Book Review: Andrew Jackson: His Life and Times by H.W. Brands

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Arti­cle first pub­lished as Book Review: Andrew Jack­son: His Life and Times by H.W. Brands on Blogcritics.

Andrew Jack­son: His Life and Times by H.W. Brands is a biog­ra­phy of the 7th Pres­i­dent of the United States. Cur­rently Pro­fes­sor Brands (@hwbrands) is tweet­ing the his­tory of Amer­i­can in haiku, very orig­i­nal, enter­tain­ing, edu­ca­tional and highly recommended.

I read this book as part of a goal to read, in order, all of the biogra­phies of the pres­i­dents of the United States who have passed away.

  • 656 pages
  • Pub­lisher: Anchor
  • Lan­guage: English
  • ISBN-10: 1400030722

Book Review Andrew Jackson His Life and Times by H.W. Brands

My rat­ing for Andrew Jack­son: His Life and Times — 5

Buy this book in paper or in elec­tronic format*

More Books by H. W. Brands

Andrew Jack­son: His Life and Times by H.W. Brands man­ages to con­vey just how com­plex Andrew Jack­son was as a per­son, hus­band, gen­eral and pres­i­dent.  The book brings to life its sub­ject by com­bin­ing his­tory and lit­er­ary meth­ods to make an inter­est­ing and fas­ci­nat­ing profile.

Even though many peo­ple have for­got­ten about Pres­i­dent Jack­son (even though he is much bet­ter known than other pres­i­dents) he had led a full and excit­ing life. Mr. Brands starts, where else, in the begin­ning being born into poverty, fight­ing the British in the Car­oli­nas, becom­ing a lawyer, Con­gress­man (R-TN), a mili­tia gen­eral and ulti­mately Pres­i­dent of these United States.

Mr. Brands does not skip over the uncom­fort­able past of this com­pli­cated man. Jack­son fought the Native Amer­i­cans sav­agely as he did the Eng­lish in New Orleans dur­ing the War of 1812. How­ever, Jackson’s fore­most bat­tles where in the court­room or as Chief Exec­u­tive and Mr. Brands does an excel­lent job explain­ing polit­i­cal con­cepts and intrigue in the con­text of the times. After all, Old Hick­ory was the first pres­i­dent who was not born an aris­to­crat nor was he a rich man as were the six pre­vi­ous men.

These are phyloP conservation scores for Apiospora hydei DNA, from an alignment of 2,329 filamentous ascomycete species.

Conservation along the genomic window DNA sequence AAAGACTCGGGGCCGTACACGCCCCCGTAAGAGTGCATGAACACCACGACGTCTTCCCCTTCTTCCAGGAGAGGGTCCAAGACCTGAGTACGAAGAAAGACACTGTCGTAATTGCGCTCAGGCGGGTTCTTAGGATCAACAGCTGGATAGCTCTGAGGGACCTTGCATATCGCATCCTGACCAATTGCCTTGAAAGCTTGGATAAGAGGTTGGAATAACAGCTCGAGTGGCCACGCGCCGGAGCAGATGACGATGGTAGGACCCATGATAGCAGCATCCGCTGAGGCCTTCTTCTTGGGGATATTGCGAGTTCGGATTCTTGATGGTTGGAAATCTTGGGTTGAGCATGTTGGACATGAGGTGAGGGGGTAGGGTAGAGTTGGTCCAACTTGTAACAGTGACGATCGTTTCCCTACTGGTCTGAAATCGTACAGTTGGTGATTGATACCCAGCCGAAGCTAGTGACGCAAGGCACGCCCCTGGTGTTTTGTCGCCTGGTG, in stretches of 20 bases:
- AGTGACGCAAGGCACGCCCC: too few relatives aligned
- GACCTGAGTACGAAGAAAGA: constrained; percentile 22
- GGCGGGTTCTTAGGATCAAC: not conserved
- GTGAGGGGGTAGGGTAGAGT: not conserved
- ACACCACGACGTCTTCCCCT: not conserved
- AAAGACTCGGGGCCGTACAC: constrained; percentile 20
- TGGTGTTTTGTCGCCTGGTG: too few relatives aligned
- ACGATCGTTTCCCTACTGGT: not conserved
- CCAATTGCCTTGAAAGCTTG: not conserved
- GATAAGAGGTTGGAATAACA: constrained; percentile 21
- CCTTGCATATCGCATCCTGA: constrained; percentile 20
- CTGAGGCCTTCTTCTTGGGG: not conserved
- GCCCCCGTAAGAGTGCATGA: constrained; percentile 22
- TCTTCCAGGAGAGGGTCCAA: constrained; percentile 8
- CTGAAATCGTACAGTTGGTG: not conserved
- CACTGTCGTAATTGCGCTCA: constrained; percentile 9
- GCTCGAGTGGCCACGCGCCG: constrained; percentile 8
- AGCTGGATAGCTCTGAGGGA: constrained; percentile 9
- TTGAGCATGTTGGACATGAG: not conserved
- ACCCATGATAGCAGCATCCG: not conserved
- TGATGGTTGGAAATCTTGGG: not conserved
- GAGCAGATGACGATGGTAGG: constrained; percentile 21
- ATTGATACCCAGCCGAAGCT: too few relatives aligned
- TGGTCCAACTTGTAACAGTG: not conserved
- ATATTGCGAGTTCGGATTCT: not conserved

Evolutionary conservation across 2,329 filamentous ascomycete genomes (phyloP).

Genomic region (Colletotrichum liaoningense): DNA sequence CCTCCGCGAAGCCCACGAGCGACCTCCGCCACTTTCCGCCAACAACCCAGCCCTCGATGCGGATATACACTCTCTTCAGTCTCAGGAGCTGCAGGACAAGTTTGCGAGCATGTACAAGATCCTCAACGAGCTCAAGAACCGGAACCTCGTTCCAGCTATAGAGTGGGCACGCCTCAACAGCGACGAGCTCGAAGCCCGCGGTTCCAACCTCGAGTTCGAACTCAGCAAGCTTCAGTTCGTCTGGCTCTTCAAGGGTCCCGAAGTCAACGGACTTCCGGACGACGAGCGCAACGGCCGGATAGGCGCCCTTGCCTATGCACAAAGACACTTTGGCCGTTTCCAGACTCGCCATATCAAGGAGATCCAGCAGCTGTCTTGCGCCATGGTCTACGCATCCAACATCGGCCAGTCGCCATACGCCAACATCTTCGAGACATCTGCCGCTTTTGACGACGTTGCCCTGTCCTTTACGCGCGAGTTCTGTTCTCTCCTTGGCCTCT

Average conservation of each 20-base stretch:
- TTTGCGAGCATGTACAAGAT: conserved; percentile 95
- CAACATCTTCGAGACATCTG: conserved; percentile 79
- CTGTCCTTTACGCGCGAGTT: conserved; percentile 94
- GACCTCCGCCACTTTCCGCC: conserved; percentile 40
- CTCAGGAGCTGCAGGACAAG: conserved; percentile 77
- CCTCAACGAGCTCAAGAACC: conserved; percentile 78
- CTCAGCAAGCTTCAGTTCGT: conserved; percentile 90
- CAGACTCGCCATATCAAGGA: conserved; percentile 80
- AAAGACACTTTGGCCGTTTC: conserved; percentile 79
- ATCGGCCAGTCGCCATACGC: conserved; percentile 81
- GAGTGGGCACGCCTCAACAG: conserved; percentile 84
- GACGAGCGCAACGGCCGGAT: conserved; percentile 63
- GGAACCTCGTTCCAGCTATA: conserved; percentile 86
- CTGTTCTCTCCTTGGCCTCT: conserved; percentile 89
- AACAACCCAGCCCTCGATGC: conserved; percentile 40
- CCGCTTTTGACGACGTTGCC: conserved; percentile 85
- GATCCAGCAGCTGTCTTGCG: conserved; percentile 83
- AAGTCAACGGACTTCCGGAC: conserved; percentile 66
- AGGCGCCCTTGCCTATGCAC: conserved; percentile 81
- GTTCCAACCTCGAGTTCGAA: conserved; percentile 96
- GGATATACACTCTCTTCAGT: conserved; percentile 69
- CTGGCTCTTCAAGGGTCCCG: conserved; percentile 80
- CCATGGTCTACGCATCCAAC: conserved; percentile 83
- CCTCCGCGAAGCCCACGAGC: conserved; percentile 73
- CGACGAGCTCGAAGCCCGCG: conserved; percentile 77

Even though this biog­ra­phy is quite hefty, Brands com­bines action, intrigue and an all-American rags to riches story. The book packs a mas­sive amount of research, writ­ten in an easy to digest and fluid format

Andrew Jack­son was born in north­ern South Car­olina and at the age of 13 was already a mem­ber of the Rev­o­lu­tion­ary Army and a pris­oner of the British. After secur­ing his release, his mother left him an orphan at the age of 14, but Jack­son thrived and became a lawyer through appren­tice­ships. By 1788 Jack­son became the solic­i­tor for Nashville, a fron­tier town.

Jack­son was a brawler, gam­bler and kept duel­ing with pis­tols well into mid­dle age, he also traded slave, spec­u­lated on land and horses as well as being a mer­chant. Thriv­ing in his new state of Ten­nessee, Jack­son was soon elected head of the mili­tia with the rank of major gen­eral. Despite hav­ing a lit­tle mil­i­tary expe­ri­ence, Jack­son proved to be a capa­ble com­man­der and a ruth­less yet resource­ful Indian fighter. After smash­ing British defenses at the Bat­tle of New Orleans, Jack­son became a great Amer­i­can mil­i­tary hero, rivaled only by Wash­ing­ton which led him to the pres­i­dency in 1828.

Buy this book in paper or in elec­tronic format*

More Books by H. W. Brands

Zohar — Man of la Book
Dis­claimer: I bought this book.
*Ama­zon links point to an affil­i­ate account

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